|G.S. Kharel - 2008|
Numbers amaze me: how many nerve cells do our brains have and how much information is processed in a certain neural pathway? how many miles are there from earth to mars? how many bird species exist? One of the numbers that amazes me quite a bit is the number of people who has migrated. There are 200 million immigrants in the world today. Imagine the number of people who has migrated throughout the history; billions? People leaving their houses, neighbors, beds, everything with the hope of starting all over again.
While I am typing these letters, thousands of Syrians are trying to cross to Turkey to escape the current unrest. Will they ever be able to go back? During the World War II, nations migrated: everyone was on the move, peasants, collective farmers, intellectuals, army officers, landowners. Millions of people moved from India to Pakistan and vice versa when the two nations gained their independence from British colonial rule. Images of migrant workers fleeing Libya unrest, Serbian refugees fleeting Crotia, people moving in Bangladesh to escape flooding, the famous photograph of a mother with her two children migrating during the Great Depression have been occupying my mind for a long time. Eventually they found a way into a sculpture.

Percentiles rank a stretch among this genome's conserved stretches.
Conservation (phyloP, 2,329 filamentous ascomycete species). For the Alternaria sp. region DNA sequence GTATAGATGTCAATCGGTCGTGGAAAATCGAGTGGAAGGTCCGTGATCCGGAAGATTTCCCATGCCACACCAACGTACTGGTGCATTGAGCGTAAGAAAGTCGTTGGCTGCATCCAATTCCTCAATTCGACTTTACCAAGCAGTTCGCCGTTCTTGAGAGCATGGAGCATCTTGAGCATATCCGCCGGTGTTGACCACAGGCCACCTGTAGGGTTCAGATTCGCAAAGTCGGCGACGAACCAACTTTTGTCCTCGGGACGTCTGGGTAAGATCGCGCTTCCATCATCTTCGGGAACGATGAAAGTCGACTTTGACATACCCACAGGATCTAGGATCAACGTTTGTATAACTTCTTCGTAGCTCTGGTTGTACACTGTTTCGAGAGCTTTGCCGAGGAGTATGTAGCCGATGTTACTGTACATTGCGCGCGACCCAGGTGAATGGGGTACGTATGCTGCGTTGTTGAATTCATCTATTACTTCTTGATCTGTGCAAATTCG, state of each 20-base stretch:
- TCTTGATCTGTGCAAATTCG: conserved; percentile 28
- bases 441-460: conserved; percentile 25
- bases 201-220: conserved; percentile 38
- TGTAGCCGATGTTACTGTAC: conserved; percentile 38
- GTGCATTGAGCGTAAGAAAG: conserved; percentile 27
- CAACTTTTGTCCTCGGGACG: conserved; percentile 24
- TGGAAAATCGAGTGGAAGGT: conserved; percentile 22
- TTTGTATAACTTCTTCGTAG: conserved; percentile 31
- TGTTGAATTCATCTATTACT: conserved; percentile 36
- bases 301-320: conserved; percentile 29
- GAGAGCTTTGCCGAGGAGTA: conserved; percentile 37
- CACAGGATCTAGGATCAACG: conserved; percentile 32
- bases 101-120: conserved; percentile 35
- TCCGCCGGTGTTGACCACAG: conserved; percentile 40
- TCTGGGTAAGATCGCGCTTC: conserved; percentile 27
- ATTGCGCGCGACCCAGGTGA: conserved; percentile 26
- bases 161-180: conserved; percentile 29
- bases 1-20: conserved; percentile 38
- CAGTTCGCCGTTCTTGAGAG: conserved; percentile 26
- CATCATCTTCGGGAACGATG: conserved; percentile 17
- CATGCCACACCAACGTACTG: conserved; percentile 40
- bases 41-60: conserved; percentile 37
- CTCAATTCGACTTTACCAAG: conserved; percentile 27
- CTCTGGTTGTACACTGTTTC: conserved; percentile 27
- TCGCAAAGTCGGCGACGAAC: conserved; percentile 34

My sculpture “Migrations” is about 3 people leaving all they have behind. They have nothing to pack except their worries about the future. The woman on the far left side looks back one last time as if to save an image of what is being “past” at that moment. The second man has a little bag carrying the most essentials, perhaps some money, food, identification cards. The man in the front seems to be more hopeful – looking at the skies, same skies that will be there in a new life. I feel like more will be coming since I still can not stop thinking about all those people who has to suffer through migrations.